Looking back on the 20 years on the Commission, Lauhoff said there are many accomplishments he's proud of having a hand in, like the passage of the Use Tax to make county funds available to install the ground source heating and cooling system in the Courthouse. Those same funds, he said, were used to remodel the bathrooms on the Courthouse's first floor to make them accessible to the handicapped. During Lauhoff's tenure, several ordinances were approved including the ordinance establishing health regulations for Confined Animal Feeding Operations, another that regulates Adult Cabarets, and one for abatement of public nuisance properties. He also helped revise the County's planning and zoning ordinance and helped create a position for a county planning and zoning officer. Lauhoff said he's also pleased with the Enhanced 911 service in the county that came about during his service and the cooperative agreement between Livingston County and the City of Chillicothe to provide central dispatch for emergency services for more efficient operations. He also said he's glad to have partnered with the American Legion and Veterans of Foreign Wars to build the veteran's memorial on the south lawn of the courthouse. And he's pleased with the new parking lot and landscaping for the Courthouse's west side. Lauhoff says he's proud of the many new BRO bridges throughout the county, which are all wider and non-posted for safety and accessibility, allowing farmers to move their equipment where needed.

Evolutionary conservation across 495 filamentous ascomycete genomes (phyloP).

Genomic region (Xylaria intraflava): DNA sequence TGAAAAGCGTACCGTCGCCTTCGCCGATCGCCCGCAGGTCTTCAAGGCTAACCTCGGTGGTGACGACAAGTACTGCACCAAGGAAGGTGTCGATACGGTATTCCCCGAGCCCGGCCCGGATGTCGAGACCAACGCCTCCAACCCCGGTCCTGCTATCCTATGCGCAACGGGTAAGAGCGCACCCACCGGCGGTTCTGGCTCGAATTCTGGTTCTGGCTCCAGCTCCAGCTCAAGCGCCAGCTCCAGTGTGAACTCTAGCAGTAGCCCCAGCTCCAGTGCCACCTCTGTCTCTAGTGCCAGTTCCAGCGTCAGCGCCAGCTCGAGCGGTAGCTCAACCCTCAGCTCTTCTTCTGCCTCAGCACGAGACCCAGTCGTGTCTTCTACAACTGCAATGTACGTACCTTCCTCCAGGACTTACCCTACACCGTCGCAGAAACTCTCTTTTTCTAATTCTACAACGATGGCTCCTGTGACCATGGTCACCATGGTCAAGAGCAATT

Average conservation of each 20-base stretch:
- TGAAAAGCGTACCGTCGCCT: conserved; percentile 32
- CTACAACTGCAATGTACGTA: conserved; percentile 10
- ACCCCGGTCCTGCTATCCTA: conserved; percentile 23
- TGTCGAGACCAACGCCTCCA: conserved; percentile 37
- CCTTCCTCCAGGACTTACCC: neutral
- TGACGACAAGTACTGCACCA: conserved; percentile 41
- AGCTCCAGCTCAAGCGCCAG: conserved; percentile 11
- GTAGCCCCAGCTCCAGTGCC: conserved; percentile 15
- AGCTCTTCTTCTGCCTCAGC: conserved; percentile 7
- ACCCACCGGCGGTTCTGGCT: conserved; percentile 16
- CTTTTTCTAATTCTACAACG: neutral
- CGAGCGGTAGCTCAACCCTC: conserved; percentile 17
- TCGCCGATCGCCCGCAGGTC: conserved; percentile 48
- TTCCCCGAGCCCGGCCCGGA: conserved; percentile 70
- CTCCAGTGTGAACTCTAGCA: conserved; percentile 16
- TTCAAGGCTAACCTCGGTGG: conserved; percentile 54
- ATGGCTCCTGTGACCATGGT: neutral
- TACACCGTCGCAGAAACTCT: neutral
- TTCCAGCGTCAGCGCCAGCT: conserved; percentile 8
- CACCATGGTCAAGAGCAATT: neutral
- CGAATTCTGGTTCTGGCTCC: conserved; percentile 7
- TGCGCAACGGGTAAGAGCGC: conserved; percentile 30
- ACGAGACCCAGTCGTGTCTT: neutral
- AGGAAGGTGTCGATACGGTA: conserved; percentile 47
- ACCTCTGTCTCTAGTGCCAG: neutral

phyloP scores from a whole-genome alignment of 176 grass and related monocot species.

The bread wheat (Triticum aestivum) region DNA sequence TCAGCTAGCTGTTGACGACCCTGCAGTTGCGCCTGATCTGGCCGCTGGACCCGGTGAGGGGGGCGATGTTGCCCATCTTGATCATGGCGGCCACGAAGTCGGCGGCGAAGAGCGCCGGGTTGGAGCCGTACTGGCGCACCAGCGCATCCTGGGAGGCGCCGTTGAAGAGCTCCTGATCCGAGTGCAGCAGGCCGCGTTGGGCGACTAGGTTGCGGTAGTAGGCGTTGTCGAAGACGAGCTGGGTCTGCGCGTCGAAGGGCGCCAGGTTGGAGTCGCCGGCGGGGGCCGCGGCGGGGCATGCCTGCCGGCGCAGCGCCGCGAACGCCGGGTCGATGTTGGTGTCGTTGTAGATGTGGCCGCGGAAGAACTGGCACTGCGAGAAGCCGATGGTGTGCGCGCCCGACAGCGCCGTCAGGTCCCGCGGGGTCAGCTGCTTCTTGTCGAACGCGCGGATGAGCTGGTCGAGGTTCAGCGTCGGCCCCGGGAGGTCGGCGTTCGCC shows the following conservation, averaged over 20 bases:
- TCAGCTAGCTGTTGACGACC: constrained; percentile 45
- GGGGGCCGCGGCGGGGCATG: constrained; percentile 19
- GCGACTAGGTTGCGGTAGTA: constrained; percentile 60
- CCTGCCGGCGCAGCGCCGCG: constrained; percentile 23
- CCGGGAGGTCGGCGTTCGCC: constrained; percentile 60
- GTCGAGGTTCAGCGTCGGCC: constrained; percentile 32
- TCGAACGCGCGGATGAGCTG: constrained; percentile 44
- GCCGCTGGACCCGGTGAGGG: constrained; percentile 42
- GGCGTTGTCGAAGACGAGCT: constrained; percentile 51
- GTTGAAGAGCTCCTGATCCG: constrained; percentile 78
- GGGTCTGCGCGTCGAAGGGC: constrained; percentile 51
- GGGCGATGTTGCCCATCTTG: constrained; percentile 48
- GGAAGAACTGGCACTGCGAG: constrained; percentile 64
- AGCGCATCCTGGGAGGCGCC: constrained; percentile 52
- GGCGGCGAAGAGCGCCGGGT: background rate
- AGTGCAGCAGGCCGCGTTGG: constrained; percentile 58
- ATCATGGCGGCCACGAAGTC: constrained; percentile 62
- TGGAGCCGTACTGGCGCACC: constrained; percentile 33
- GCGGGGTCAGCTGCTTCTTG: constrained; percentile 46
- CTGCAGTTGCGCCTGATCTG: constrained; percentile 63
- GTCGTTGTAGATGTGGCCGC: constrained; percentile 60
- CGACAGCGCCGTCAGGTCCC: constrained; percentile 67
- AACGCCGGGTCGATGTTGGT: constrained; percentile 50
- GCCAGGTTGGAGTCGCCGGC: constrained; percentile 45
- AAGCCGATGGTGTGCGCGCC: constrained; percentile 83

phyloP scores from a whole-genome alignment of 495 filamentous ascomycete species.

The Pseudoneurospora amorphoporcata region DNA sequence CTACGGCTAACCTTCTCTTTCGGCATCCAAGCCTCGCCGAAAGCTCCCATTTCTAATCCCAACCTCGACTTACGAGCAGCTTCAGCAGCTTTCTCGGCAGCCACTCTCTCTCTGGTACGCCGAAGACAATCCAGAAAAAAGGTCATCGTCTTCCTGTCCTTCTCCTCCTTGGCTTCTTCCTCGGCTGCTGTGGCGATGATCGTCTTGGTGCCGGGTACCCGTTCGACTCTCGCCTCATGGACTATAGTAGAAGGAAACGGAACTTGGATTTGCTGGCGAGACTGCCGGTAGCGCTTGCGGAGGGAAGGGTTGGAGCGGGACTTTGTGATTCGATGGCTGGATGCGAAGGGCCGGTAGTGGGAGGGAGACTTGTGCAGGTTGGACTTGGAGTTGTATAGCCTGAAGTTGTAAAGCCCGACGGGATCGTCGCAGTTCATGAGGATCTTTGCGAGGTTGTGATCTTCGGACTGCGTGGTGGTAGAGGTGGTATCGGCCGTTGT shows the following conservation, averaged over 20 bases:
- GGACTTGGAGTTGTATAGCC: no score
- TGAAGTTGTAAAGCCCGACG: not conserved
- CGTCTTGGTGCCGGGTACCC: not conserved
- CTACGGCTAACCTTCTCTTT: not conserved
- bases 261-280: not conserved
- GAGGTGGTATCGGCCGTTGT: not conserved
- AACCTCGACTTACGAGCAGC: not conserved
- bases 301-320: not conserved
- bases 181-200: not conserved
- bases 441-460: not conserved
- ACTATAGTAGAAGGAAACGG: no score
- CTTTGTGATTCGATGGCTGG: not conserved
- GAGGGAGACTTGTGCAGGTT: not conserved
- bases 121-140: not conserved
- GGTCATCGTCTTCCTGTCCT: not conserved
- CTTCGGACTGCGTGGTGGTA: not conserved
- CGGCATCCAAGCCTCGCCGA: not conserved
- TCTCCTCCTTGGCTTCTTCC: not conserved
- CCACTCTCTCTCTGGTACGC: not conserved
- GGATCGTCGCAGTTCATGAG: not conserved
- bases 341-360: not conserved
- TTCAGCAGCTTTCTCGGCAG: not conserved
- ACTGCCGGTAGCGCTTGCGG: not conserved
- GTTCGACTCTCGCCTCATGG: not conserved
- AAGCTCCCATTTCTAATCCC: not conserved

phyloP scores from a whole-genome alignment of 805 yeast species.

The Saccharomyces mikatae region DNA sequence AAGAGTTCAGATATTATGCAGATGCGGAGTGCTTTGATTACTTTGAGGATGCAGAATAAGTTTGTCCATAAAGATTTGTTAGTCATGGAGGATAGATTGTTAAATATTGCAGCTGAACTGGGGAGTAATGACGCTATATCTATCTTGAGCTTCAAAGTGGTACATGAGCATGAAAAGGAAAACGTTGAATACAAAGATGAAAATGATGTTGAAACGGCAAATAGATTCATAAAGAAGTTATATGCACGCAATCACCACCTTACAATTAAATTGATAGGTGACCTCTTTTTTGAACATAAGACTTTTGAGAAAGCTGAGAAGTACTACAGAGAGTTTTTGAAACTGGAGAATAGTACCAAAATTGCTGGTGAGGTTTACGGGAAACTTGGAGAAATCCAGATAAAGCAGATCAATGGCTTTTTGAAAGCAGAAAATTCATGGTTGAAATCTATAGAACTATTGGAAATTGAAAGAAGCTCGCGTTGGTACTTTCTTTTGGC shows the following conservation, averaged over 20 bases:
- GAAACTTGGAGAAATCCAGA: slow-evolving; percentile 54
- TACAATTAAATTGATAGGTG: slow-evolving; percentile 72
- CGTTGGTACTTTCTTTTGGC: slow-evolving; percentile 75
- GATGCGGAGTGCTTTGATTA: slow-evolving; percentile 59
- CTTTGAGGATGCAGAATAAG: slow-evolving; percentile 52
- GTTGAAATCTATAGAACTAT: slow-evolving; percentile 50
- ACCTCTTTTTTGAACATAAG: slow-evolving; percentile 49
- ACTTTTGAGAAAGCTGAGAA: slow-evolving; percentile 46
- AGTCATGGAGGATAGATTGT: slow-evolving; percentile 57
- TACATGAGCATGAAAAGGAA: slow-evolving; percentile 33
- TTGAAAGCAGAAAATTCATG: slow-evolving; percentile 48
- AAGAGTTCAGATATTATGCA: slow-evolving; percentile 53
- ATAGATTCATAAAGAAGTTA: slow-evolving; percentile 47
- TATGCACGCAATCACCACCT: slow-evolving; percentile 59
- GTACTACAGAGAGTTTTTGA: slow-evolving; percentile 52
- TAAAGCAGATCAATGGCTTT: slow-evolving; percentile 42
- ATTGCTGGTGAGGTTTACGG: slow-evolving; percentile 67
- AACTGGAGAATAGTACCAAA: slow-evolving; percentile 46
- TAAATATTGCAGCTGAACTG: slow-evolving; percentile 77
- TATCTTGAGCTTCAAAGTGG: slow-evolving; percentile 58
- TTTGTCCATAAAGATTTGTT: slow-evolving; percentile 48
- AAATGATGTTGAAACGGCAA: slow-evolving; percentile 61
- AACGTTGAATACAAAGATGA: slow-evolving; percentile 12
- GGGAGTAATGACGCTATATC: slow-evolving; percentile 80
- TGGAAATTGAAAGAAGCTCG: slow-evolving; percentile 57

For Rodenberg, accomplishments he's proud of also includes the development and adoption of the county's nuisance ordinance and improvement of the enforcement of the county's brush ordinance. "Both of these (ordinances), much like our county health ordinance, are quality-of-life issues that make Livingston County unique because most counties don't have them on the books," Rodenberg explained. Rodenberg also noted that most of what he considers to be his accomplishments during his tenure as West District commissioner involved his service on many committees and boards because most have a mission to improve the lives of the impoverished and disadvantaged. "I enjoyed working on those kind of boards and hope my efforts have lightened the load for the people they served," Rodenberg said.